The Meaning of Difference: American Constructions of Race, Sex and Gender, Social Class, Sexual Orientation, and Disability

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McGraw-Hill, Jan 31, 2008 - Social Science - 552 pages
4 Reviews
The Meaning of Difference focuses on the social construction of difference as it operates in American formulations of race and ethnicity, sex and gender, social class, sexual orientation, and disability. The conceptual structure of this text-reader comes from four framework essays addressing the construction of difference, the experience of difference, the social meaning of difference, and social action that might bridge differences. Each framework essay is followed by a set of readings selected for readability, conceptual depth, and applicability to a variety of statuses. Boxed inserts throughout offer first-person accounts from real people, many of them students. This edition features an expanded focus on disability and 29 new readings, including articles on how immigration is transforming the nature of American race and ethnic categories, the changing shape of higher education, and the experience of Americans of Middle-Eastern descent.

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Review: The Meaning of Difference: American Constructions of Race, Sex and Gender, Social Class, and Sexual Orientation

User Review  - Lucy - Goodreads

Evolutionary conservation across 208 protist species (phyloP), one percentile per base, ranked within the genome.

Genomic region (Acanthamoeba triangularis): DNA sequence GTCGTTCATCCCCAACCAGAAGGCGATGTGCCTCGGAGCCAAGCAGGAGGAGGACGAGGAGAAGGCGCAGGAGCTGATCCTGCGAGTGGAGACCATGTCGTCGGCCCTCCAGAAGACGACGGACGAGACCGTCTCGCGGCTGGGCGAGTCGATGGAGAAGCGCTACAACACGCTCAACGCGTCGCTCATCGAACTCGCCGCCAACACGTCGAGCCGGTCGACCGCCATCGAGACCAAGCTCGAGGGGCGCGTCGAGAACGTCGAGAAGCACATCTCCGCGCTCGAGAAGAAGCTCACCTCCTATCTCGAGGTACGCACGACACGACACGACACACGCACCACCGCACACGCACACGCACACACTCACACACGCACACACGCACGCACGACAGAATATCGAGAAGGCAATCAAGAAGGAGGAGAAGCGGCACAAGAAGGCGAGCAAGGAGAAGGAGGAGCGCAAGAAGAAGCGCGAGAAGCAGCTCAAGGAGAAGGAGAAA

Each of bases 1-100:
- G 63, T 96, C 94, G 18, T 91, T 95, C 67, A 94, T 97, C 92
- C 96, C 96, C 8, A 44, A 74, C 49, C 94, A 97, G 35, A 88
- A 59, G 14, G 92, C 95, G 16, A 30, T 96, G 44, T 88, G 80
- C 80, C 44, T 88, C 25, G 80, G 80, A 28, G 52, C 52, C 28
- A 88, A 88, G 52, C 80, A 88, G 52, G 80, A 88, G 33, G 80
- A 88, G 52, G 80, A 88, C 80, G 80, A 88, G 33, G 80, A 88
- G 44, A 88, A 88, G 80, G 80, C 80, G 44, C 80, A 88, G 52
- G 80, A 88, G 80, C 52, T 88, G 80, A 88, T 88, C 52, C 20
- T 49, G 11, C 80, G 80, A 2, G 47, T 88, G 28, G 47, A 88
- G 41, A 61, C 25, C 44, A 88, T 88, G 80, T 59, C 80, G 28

I read this book for school. I liked how it rapped up in the end of how to make a difference. I wanted to throw the book sometimes on how awfully people have been treated due to their race, sex and gender, social class, and sexual orientation. It is inspiring. Read full review

Review: The Meaning of Difference: American Constructions of Race, Sex and Gender, Social Class, and Sexual Orientation

User Review  - Jelita McLeod - Goodreads

My essay, "Everybody's Ethnic Enigma" is part of this anthology. Read full review

Contents

WHAT IS RACE? WHAT IS ETHNICITY?
40
I Thought My Race Was Invisible
78
The Best of Both Worlds
93
Copyright

36 other sections not shown

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About the author (2008)

Karen E. Rosenblum is Associate Professor of Sociology and Vice President for University Life at George Mason University in Fairfax, Virginia. She is a former Director of Women’s Studies and the Women’s Studies Research and Resource Center and a faculty member in Cultural Studies. Professor Rosenblum received her Ph.D. in Sociology from the University of Colorado, Boulder. Her areas of research and teaching include sex and gender, language, and deviance. Toni-Michelle C. Travis is Associate Professor of Government and Politics at George Mason University in Fairfax, Virginia. She is also a faculty member in the Women’s Studies and African American Studies Programs. Professor Travis received her Ph.D. in Political Science from the University of Chicago. Her areas of research and teaching include race and gender in political participation, and urban politics. She has served as the President of the National Capital Area Political Science Association and the Women’s Caucus of the American Political Science Association. She hosts Capital Regional Roundtable, a cable television show, and is a frequent commentator on Virginia politics.

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